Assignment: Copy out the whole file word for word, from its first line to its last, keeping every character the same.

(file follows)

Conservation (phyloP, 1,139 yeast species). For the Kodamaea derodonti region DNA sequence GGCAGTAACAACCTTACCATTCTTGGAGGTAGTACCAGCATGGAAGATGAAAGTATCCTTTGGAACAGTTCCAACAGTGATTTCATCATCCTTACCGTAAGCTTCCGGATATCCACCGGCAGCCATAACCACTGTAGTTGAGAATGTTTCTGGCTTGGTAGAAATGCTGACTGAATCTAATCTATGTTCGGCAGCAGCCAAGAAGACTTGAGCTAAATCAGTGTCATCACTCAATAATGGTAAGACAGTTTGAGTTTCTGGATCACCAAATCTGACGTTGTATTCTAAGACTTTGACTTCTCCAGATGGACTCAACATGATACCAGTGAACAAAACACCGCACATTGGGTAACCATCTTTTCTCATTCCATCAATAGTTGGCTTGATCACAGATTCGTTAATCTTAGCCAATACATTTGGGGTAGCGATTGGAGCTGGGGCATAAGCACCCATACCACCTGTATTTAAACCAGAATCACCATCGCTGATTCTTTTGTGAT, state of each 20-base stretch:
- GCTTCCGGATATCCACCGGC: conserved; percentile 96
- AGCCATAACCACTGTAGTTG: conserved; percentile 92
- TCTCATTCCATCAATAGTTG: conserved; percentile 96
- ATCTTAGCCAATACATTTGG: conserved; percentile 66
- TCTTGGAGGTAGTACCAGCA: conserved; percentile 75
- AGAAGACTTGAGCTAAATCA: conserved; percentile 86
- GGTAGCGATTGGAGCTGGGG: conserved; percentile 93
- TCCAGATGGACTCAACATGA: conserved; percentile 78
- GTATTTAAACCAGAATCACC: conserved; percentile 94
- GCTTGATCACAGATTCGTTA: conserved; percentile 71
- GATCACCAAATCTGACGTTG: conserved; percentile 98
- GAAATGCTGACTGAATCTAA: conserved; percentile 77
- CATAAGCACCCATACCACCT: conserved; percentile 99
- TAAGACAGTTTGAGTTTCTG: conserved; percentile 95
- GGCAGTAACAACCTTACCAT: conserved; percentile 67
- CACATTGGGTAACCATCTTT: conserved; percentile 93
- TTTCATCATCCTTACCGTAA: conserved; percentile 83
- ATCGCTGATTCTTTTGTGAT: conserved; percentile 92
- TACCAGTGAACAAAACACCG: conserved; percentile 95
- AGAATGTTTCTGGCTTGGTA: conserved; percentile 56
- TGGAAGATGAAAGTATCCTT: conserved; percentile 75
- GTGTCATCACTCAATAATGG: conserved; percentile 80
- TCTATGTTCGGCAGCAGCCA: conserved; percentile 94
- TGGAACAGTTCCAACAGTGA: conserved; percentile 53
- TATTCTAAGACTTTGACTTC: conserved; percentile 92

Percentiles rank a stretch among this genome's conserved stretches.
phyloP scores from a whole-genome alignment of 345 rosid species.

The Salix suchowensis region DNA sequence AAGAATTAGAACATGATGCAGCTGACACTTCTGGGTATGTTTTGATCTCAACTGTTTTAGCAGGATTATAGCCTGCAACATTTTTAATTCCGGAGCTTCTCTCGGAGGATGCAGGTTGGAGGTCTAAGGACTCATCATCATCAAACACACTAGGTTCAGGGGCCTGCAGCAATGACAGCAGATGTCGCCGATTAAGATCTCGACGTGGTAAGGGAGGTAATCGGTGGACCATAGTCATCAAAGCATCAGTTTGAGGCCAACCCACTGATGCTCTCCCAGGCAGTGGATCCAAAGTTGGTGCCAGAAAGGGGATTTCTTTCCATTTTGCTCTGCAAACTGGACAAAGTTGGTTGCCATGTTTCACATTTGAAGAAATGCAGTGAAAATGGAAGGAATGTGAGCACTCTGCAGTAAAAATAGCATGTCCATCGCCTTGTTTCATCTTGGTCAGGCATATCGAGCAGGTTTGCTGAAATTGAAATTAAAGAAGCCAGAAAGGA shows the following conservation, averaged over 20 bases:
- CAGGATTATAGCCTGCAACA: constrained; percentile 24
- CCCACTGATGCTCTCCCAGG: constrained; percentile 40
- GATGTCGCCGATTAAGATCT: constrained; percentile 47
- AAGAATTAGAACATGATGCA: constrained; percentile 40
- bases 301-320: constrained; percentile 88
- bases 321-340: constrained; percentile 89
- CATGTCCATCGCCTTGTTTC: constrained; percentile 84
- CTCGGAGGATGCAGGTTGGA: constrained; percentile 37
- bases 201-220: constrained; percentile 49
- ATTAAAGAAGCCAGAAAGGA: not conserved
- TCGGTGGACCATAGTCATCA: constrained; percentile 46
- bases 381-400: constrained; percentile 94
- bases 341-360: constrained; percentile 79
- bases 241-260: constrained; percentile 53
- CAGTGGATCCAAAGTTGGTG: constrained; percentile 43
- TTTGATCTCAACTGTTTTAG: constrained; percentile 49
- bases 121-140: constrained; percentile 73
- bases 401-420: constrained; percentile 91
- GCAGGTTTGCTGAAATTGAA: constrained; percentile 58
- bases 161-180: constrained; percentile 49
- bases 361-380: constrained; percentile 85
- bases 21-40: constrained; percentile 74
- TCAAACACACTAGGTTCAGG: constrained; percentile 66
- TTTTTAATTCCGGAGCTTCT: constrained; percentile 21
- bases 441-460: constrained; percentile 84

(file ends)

Conservation (phyloP, 1,139 yeast species). For the Kodamaea derodonti region DNA sequence GGCAGTAACAACCTTACCATTCTTGGAGGTAGTACCAGCATGGAAGATGAAAGTATCCTTTGGAACAGTTCCAACAGTGATTTCATCATCCTTACCGTAAGCTTCCGGATATCCACCGGCAGCCATAACCACTGTAGTTGAGAATGTTTCTGGCTTGGTAGAAATGCTGACTGAATCTAATCTATGTTCGGCAGCAGCCAAGAAGACTTGAGCTAAATCAGTGTCATCACTCAATAATGGTAAGACAGTTTGAGTTTCTGGATCACCAAATCTGACGTTGTATTCTAAGACTTTGACTTCTCCAGATGGACTCAACATGATACCAGTGAACAAAACACCGCACATTGGGTAACCATCTTTTCTCATTCCATCAATAGTTGGCTTGATCACAGATTCGTTAATCTTAGCCAATACATTTGGGGTAGCGATTGGAGCTGGGGCATAAGCACCCATACCACCTGTATTTAAACCAGAATCACCATCGCTGATTCTTTTGTGAT, state of each 20-base stretch:
- GCTTCCGGATATCCACCGGC: conserved; percentile 96
- AGCCATAACCACTGTAGTTG: conserved; percentile 92
- TCTCATTCCATCAATAGTTG: conserved; percentile 96
- ATCTTAGCCAATACATTTGG: conserved; percentile 66
- TCTTGGAGGTAGTACCAGCA: conserved; percentile 75
- AGAAGACTTGAGCTAAATCA: conserved; percentile 86
- GGTAGCGATTGGAGCTGGGG: conserved; percentile 93
- TCCAGATGGACTCAACATGA: conserved; percentile 78
- GTATTTAAACCAGAATCACC: conserved; percentile 94
- GCTTGATCACAGATTCGTTA: conserved; percentile 71
- GATCACCAAATCTGACGTTG: conserved; percentile 98
- GAAATGCTGACTGAATCTAA: conserved; percentile 77
- CATAAGCACCCATACCACCT: conserved; percentile 99
- TAAGACAGTTTGAGTTTCTG: conserved; percentile 95
- GGCAGTAACAACCTTACCAT: conserved; percentile 67
- CACATTGGGTAACCATCTTT: conserved; percentile 93
- TTTCATCATCCTTACCGTAA: conserved; percentile 83
- ATCGCTGATTCTTTTGTGAT: conserved; percentile 92
- TACCAGTGAACAAAACACCG: conserved; percentile 95
- AGAATGTTTCTGGCTTGGTA: conserved; percentile 56
- TGGAAGATGAAAGTATCCTT: conserved; percentile 75
- GTGTCATCACTCAATAATGG: conserved; percentile 80
- TCTATGTTCGGCAGCAGCCA: conserved; percentile 94
- TGGAACAGTTCCAACAGTGA: conserved; percentile 53
- TATTCTAAGACTTTGACTTC: conserved; percentile 92

Percentiles rank a stretch among this genome's conserved stretches.
phyloP scores from a whole-genome alignment of 345 rosid species.

The Salix suchowensis region DNA sequence AAGAATTAGAACATGATGCAGCTGACACTTCTGGGTATGTTTTGATCTCAACTGTTTTAGCAGGATTATAGCCTGCAACATTTTTAATTCCGGAGCTTCTCTCGGAGGATGCAGGTTGGAGGTCTAAGGACTCATCATCATCAAACACACTAGGTTCAGGGGCCTGCAGCAATGACAGCAGATGTCGCCGATTAAGATCTCGACGTGGTAAGGGAGGTAATCGGTGGACCATAGTCATCAAAGCATCAGTTTGAGGCCAACCCACTGATGCTCTCCCAGGCAGTGGATCCAAAGTTGGTGCCAGAAAGGGGATTTCTTTCCATTTTGCTCTGCAAACTGGACAAAGTTGGTTGCCATGTTTCACATTTGAAGAAATGCAGTGAAAATGGAAGGAATGTGAGCACTCTGCAGTAAAAATAGCATGTCCATCGCCTTGTTTCATCTTGGTCAGGCATATCGAGCAGGTTTGCTGAAATTGAAATTAAAGAAGCCAGAAAGGA shows the following conservation, averaged over 20 bases:
- CAGGATTATAGCCTGCAACA: constrained; percentile 24
- CCCACTGATGCTCTCCCAGG: constrained; percentile 40
- GATGTCGCCGATTAAGATCT: constrained; percentile 47
- AAGAATTAGAACATGATGCA: constrained; percentile 40
- bases 301-320: constrained; percentile 88
- bases 321-340: constrained; percentile 89
- CATGTCCATCGCCTTGTTTC: constrained; percentile 84
- CTCGGAGGATGCAGGTTGGA: constrained; percentile 37
- bases 201-220: constrained; percentile 49
- ATTAAAGAAGCCAGAAAGGA: not conserved
- TCGGTGGACCATAGTCATCA: constrained; percentile 46
- bases 381-400: constrained; percentile 94
- bases 341-360: constrained; percentile 79
- bases 241-260: constrained; percentile 53
- CAGTGGATCCAAAGTTGGTG: constrained; percentile 43
- TTTGATCTCAACTGTTTTAG: constrained; percentile 49
- bases 121-140: constrained; percentile 73
- bases 401-420: constrained; percentile 91
- GCAGGTTTGCTGAAATTGAA: constrained; percentile 58
- bases 161-180: constrained; percentile 49
- bases 361-380: constrained; percentile 85
- bases 21-40: constrained; percentile 74
- TCAAACACACTAGGTTCAGG: constrained; percentile 66
- TTTTTAATTCCGGAGCTTCT: constrained; percentile 21
- bases 441-460: constrained; percentile 84